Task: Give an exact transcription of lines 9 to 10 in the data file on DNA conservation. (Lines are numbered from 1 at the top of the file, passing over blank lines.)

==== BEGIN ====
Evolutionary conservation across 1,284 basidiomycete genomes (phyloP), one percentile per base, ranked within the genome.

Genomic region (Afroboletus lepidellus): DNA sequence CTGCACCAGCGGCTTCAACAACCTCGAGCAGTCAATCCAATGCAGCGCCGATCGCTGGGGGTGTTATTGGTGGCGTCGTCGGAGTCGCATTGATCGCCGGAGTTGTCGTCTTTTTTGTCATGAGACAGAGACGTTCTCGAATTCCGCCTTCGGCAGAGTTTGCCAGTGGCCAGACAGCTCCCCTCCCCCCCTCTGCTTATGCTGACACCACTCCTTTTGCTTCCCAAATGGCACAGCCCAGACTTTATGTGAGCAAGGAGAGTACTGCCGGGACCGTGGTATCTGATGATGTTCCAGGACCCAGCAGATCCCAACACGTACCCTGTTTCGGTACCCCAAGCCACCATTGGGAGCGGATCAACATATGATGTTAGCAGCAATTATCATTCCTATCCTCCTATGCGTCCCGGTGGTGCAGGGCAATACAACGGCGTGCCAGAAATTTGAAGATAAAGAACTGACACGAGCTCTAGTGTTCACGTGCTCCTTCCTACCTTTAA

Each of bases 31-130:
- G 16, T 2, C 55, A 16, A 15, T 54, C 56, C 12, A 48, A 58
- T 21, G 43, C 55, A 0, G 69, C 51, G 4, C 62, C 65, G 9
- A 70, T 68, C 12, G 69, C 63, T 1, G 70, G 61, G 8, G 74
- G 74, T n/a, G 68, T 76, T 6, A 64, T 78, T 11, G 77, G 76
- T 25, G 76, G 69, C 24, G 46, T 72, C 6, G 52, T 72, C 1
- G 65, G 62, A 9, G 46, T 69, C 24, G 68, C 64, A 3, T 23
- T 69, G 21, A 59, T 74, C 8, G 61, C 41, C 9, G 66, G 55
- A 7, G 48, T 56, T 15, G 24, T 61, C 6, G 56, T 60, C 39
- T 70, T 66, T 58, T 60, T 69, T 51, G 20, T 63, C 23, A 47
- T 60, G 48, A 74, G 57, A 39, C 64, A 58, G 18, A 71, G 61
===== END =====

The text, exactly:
- G 65, G 62, A 9, G 46, T 69, C 24, G 68, C 64, A 3, T 23
- T 69, G 21, A 59, T 74, C 8, G 61, C 41, C 9, G 66, G 55